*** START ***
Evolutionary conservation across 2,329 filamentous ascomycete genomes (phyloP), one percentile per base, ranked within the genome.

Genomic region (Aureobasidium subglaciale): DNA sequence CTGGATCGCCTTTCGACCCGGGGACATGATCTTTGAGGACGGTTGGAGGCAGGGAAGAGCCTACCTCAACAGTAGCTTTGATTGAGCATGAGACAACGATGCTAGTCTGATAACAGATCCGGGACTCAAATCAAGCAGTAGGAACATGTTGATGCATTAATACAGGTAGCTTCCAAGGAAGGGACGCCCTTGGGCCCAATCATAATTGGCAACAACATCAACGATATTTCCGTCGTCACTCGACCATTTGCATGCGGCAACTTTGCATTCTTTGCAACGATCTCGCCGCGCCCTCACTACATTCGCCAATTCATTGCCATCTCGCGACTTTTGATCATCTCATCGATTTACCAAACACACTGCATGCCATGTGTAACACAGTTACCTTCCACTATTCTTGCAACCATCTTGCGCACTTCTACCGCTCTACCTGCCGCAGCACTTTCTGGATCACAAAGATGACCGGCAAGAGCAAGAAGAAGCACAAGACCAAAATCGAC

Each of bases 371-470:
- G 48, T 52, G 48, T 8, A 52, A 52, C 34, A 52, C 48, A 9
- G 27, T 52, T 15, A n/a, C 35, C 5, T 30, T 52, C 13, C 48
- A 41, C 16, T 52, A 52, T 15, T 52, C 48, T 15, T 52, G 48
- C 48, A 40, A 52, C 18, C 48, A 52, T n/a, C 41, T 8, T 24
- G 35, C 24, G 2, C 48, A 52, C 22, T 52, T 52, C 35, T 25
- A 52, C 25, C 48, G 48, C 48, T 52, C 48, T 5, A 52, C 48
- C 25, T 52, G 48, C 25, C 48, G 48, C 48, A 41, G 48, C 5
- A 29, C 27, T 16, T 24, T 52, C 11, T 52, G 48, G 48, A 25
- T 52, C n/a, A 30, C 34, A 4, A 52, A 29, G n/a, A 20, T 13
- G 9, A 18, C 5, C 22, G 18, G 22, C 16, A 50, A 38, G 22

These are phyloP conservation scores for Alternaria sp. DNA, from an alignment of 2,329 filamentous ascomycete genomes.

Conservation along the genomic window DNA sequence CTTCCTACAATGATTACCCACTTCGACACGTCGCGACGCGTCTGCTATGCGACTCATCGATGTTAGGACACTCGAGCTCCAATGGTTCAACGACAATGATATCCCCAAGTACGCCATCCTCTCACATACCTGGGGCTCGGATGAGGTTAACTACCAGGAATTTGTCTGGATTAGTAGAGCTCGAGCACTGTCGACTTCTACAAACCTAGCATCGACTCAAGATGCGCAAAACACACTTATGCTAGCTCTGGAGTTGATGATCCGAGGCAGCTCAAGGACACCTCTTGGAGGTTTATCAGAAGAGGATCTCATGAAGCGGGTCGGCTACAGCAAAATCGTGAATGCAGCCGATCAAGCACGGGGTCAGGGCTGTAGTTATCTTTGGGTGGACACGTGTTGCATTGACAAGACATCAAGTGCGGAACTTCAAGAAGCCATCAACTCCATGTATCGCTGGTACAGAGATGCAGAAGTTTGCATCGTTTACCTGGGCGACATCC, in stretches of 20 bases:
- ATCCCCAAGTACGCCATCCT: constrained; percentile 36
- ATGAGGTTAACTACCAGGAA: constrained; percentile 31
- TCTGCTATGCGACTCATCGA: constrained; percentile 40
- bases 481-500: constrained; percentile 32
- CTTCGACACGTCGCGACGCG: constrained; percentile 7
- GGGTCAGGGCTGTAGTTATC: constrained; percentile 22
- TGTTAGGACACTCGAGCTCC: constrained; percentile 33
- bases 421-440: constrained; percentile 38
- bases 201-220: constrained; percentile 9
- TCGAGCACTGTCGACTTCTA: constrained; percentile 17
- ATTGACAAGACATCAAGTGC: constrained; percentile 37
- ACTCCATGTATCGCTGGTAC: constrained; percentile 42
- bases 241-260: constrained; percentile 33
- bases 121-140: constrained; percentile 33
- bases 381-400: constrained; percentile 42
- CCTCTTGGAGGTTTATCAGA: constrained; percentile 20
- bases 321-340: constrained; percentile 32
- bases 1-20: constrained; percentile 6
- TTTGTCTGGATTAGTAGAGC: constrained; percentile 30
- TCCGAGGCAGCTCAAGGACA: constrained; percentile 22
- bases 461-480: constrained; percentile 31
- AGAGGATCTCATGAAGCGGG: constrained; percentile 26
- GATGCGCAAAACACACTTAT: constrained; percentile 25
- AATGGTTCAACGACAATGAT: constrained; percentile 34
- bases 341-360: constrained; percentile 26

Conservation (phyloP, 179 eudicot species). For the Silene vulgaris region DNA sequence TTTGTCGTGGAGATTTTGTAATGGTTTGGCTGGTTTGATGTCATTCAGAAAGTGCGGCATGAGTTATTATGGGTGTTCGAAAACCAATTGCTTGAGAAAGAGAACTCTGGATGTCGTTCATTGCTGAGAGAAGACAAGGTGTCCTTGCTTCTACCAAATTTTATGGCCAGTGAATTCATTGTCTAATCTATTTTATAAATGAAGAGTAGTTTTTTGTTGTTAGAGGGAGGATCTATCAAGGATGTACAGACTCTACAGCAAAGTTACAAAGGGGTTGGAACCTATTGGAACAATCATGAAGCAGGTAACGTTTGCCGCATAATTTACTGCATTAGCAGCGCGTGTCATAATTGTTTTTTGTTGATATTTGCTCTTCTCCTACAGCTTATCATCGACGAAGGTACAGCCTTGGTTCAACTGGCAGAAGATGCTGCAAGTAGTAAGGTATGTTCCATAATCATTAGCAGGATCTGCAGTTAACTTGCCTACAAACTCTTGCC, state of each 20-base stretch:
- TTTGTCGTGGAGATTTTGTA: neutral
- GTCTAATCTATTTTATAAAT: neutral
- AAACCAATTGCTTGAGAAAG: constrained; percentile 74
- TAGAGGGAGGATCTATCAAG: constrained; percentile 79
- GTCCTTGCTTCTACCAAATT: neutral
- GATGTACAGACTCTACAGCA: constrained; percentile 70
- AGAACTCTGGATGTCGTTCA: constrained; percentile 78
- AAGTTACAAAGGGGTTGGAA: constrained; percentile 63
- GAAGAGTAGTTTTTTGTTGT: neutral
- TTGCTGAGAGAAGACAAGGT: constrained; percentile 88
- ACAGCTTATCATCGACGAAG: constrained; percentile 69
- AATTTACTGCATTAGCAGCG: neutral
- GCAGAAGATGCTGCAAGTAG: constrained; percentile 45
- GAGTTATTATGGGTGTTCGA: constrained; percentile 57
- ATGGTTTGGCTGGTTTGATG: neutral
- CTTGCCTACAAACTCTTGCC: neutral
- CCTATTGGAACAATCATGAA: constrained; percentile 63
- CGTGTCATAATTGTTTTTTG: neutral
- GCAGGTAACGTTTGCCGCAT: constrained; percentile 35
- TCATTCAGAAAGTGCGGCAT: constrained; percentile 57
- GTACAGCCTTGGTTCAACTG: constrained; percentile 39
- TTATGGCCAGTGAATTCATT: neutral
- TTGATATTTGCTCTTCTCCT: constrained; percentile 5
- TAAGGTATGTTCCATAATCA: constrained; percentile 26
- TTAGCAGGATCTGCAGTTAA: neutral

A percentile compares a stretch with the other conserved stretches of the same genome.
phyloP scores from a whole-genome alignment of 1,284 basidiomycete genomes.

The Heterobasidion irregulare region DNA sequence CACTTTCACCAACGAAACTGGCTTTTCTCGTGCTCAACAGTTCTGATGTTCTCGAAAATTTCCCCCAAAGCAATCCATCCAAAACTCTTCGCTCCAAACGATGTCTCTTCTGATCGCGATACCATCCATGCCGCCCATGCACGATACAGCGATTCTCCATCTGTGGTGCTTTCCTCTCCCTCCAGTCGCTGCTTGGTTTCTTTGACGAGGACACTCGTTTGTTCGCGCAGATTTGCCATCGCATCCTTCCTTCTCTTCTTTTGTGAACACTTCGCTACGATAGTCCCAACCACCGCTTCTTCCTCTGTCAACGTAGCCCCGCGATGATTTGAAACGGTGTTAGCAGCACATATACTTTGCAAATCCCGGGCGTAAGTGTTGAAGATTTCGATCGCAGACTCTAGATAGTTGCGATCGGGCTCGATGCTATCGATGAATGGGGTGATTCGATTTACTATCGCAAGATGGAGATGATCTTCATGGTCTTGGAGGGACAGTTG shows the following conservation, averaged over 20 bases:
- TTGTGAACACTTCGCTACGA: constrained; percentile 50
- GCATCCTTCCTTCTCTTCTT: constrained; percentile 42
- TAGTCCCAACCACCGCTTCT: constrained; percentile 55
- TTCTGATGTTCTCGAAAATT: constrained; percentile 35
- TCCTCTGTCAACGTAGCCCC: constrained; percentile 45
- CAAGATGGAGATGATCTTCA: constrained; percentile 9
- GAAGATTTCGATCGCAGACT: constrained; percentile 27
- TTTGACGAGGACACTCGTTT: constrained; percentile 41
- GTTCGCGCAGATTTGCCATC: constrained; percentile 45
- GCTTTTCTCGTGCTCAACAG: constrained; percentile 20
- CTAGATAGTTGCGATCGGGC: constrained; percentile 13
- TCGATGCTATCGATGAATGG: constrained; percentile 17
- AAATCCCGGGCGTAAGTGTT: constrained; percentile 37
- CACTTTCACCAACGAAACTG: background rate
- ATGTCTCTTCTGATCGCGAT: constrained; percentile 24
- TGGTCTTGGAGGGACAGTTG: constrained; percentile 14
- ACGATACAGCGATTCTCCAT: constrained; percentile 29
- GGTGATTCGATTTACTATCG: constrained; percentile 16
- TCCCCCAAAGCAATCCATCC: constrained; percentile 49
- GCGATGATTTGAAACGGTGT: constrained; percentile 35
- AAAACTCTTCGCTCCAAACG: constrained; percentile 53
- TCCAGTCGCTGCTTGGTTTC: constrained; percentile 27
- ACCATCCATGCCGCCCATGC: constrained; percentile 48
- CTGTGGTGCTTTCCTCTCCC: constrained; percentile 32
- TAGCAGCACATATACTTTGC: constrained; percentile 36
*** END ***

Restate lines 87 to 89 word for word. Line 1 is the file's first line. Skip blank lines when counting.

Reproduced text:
- GGTGATTCGATTTACTATCG: constrained; percentile 16
- TCCCCCAAAGCAATCCATCC: constrained; percentile 49
- GCGATGATTTGAAACGGTGT: constrained; percentile 35